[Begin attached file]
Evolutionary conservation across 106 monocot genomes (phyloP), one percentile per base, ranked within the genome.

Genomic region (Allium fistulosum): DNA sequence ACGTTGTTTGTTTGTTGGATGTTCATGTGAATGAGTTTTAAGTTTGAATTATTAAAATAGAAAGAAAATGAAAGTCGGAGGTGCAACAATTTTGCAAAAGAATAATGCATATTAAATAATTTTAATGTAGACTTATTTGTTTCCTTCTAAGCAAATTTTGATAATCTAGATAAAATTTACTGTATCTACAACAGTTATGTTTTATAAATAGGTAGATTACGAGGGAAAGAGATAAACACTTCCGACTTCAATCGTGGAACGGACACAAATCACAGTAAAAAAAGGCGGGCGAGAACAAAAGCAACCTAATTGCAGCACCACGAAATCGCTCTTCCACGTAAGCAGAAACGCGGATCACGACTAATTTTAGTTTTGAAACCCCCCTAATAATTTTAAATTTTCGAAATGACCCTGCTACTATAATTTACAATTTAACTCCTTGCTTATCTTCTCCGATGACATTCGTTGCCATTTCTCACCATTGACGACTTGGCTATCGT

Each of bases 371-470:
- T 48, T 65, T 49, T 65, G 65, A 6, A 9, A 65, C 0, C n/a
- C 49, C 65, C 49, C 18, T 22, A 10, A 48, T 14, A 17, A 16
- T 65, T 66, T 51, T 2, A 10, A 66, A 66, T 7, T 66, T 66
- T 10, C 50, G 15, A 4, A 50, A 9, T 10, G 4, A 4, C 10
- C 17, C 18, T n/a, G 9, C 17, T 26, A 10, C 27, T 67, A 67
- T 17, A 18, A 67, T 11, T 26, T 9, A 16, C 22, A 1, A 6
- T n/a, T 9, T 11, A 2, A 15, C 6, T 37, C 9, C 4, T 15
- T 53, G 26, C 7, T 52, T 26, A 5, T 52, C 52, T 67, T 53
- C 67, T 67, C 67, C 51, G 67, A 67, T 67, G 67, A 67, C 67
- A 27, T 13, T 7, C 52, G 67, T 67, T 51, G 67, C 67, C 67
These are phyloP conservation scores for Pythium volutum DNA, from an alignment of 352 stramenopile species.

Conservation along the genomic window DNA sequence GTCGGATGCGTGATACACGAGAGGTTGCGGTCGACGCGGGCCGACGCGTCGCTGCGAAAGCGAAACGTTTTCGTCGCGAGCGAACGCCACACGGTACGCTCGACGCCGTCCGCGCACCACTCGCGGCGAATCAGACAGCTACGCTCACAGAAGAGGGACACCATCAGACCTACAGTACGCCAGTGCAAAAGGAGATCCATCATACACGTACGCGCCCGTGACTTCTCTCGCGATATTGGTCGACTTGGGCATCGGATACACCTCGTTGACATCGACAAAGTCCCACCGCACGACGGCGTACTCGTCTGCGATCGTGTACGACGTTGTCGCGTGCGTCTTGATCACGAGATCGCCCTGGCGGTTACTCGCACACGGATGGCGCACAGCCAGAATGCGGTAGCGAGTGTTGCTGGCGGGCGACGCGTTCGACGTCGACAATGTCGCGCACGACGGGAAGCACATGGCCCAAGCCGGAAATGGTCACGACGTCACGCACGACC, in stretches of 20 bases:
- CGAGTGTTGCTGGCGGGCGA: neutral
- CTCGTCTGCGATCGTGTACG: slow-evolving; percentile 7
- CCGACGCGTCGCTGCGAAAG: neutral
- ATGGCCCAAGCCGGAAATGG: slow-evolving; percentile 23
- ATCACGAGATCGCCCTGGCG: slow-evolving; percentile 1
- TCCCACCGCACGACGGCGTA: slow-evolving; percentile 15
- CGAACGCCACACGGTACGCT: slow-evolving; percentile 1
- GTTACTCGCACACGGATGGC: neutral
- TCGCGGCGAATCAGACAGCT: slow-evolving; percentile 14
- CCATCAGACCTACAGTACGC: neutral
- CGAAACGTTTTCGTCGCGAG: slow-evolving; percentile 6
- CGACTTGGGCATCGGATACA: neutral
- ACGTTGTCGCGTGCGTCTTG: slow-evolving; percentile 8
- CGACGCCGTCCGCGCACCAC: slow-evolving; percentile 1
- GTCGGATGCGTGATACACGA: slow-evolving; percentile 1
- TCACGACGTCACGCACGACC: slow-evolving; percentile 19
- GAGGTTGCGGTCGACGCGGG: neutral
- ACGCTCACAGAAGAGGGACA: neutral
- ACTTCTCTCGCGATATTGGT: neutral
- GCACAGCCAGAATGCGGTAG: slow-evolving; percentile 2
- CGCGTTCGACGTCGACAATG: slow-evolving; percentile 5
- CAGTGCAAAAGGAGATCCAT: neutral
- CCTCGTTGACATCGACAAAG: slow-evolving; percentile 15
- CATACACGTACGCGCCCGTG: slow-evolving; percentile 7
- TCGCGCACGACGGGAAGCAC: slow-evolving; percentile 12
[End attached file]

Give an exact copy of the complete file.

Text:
Evolutionary conservation across 106 monocot genomes (phyloP), one percentile per base, ranked within the genome.

Genomic region (Allium fistulosum): DNA sequence ACGTTGTTTGTTTGTTGGATGTTCATGTGAATGAGTTTTAAGTTTGAATTATTAAAATAGAAAGAAAATGAAAGTCGGAGGTGCAACAATTTTGCAAAAGAATAATGCATATTAAATAATTTTAATGTAGACTTATTTGTTTCCTTCTAAGCAAATTTTGATAATCTAGATAAAATTTACTGTATCTACAACAGTTATGTTTTATAAATAGGTAGATTACGAGGGAAAGAGATAAACACTTCCGACTTCAATCGTGGAACGGACACAAATCACAGTAAAAAAAGGCGGGCGAGAACAAAAGCAACCTAATTGCAGCACCACGAAATCGCTCTTCCACGTAAGCAGAAACGCGGATCACGACTAATTTTAGTTTTGAAACCCCCCTAATAATTTTAAATTTTCGAAATGACCCTGCTACTATAATTTACAATTTAACTCCTTGCTTATCTTCTCCGATGACATTCGTTGCCATTTCTCACCATTGACGACTTGGCTATCGT

Each of bases 371-470:
- T 48, T 65, T 49, T 65, G 65, A 6, A 9, A 65, C 0, C n/a
- C 49, C 65, C 49, C 18, T 22, A 10, A 48, T 14, A 17, A 16
- T 65, T 66, T 51, T 2, A 10, A 66, A 66, T 7, T 66, T 66
- T 10, C 50, G 15, A 4, A 50, A 9, T 10, G 4, A 4, C 10
- C 17, C 18, T n/a, G 9, C 17, T 26, A 10, C 27, T 67, A 67
- T 17, A 18, A 67, T 11, T 26, T 9, A 16, C 22, A 1, A 6
- T n/a, T 9, T 11, A 2, A 15, C 6, T 37, C 9, C 4, T 15
- T 53, G 26, C 7, T 52, T 26, A 5, T 52, C 52, T 67, T 53
- C 67, T 67, C 67, C 51, G 67, A 67, T 67, G 67, A 67, C 67
- A 27, T 13, T 7, C 52, G 67, T 67, T 51, G 67, C 67, C 67
These are phyloP conservation scores for Pythium volutum DNA, from an alignment of 352 stramenopile species.

Conservation along the genomic window DNA sequence GTCGGATGCGTGATACACGAGAGGTTGCGGTCGACGCGGGCCGACGCGTCGCTGCGAAAGCGAAACGTTTTCGTCGCGAGCGAACGCCACACGGTACGCTCGACGCCGTCCGCGCACCACTCGCGGCGAATCAGACAGCTACGCTCACAGAAGAGGGACACCATCAGACCTACAGTACGCCAGTGCAAAAGGAGATCCATCATACACGTACGCGCCCGTGACTTCTCTCGCGATATTGGTCGACTTGGGCATCGGATACACCTCGTTGACATCGACAAAGTCCCACCGCACGACGGCGTACTCGTCTGCGATCGTGTACGACGTTGTCGCGTGCGTCTTGATCACGAGATCGCCCTGGCGGTTACTCGCACACGGATGGCGCACAGCCAGAATGCGGTAGCGAGTGTTGCTGGCGGGCGACGCGTTCGACGTCGACAATGTCGCGCACGACGGGAAGCACATGGCCCAAGCCGGAAATGGTCACGACGTCACGCACGACC, in stretches of 20 bases:
- CGAGTGTTGCTGGCGGGCGA: neutral
- CTCGTCTGCGATCGTGTACG: slow-evolving; percentile 7
- CCGACGCGTCGCTGCGAAAG: neutral
- ATGGCCCAAGCCGGAAATGG: slow-evolving; percentile 23
- ATCACGAGATCGCCCTGGCG: slow-evolving; percentile 1
- TCCCACCGCACGACGGCGTA: slow-evolving; percentile 15
- CGAACGCCACACGGTACGCT: slow-evolving; percentile 1
- GTTACTCGCACACGGATGGC: neutral
- TCGCGGCGAATCAGACAGCT: slow-evolving; percentile 14
- CCATCAGACCTACAGTACGC: neutral
- CGAAACGTTTTCGTCGCGAG: slow-evolving; percentile 6
- CGACTTGGGCATCGGATACA: neutral
- ACGTTGTCGCGTGCGTCTTG: slow-evolving; percentile 8
- CGACGCCGTCCGCGCACCAC: slow-evolving; percentile 1
- GTCGGATGCGTGATACACGA: slow-evolving; percentile 1
- TCACGACGTCACGCACGACC: slow-evolving; percentile 19
- GAGGTTGCGGTCGACGCGGG: neutral
- ACGCTCACAGAAGAGGGACA: neutral
- ACTTCTCTCGCGATATTGGT: neutral
- GCACAGCCAGAATGCGGTAG: slow-evolving; percentile 2
- CGCGTTCGACGTCGACAATG: slow-evolving; percentile 5
- CAGTGCAAAAGGAGATCCAT: neutral
- CCTCGTTGACATCGACAAAG: slow-evolving; percentile 15
- CATACACGTACGCGCCCGTG: slow-evolving; percentile 7
- TCGCGCACGACGGGAAGCAC: slow-evolving; percentile 12